Beauty and wealth

Lady Almina, the fifth Countess of Carnarvon, was fortunate.

Even though her social standing was “dubious” because she was “the illegitimate daughter of a Jewish banker and his French kept woman,” Lady Almina was beautiful, explains the current Countess of Carnarvon in her book Lady Almina and the Real Downton Abby.

Lady Almina, of course, and her home, the Highclere Castle, are the inspiration for the Emmy-award winning PBS show.

This countess also was fortunate because her banker father was Alfred de Rothschild, and his wealth was “so stupendous” that he could buy respectability and social acceptance.

When Alfred let it be known that he was “prepared to settle a vast sum of money on her, Almina was a serious contender in the marriage market,” writes the current countess.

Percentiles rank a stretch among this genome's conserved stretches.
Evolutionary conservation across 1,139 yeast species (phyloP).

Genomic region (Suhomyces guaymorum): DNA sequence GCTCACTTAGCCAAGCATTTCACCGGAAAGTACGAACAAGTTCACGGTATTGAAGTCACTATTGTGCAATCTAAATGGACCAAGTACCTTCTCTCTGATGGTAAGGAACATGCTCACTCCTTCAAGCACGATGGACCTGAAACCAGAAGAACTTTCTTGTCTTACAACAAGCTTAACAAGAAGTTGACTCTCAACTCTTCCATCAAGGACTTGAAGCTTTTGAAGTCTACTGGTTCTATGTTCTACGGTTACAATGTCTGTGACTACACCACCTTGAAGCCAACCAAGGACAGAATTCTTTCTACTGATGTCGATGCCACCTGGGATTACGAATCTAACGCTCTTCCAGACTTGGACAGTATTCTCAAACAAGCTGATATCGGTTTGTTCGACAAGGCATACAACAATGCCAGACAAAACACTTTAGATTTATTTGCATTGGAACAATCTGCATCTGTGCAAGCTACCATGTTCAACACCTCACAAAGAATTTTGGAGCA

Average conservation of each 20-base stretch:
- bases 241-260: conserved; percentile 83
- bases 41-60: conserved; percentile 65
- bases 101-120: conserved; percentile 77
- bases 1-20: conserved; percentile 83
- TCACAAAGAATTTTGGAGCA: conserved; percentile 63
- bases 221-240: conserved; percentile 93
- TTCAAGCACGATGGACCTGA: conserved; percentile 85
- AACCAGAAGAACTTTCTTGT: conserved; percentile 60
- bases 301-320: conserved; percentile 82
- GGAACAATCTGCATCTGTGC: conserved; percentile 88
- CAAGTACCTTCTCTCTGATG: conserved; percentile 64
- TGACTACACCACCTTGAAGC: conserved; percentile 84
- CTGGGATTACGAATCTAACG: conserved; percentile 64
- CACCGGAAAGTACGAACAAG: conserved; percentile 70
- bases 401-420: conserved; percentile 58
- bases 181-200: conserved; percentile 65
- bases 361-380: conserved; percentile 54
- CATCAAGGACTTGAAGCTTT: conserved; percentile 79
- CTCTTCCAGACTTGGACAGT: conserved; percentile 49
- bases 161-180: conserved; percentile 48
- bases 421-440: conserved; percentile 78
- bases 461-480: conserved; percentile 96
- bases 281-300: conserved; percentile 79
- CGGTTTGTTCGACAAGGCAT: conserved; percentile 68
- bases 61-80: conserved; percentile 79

Largely because the Earl of Carnarvon needed a big dowry to help preserve his ancestral home, Almina Victoria Marie Alexandra Wombell, 19, married George Edward Stanhope Molyneux Herbert, the fifth Earl of Carnarvon, on June 26, 1895.

What if Almina had not been beautiful? What if she had not had a wealthy father? She would have been in big trouble in the marriage market in 1895.

Aren’t we fortunate that the value of a women today is measured in more than her beauty and her father’s wealth?

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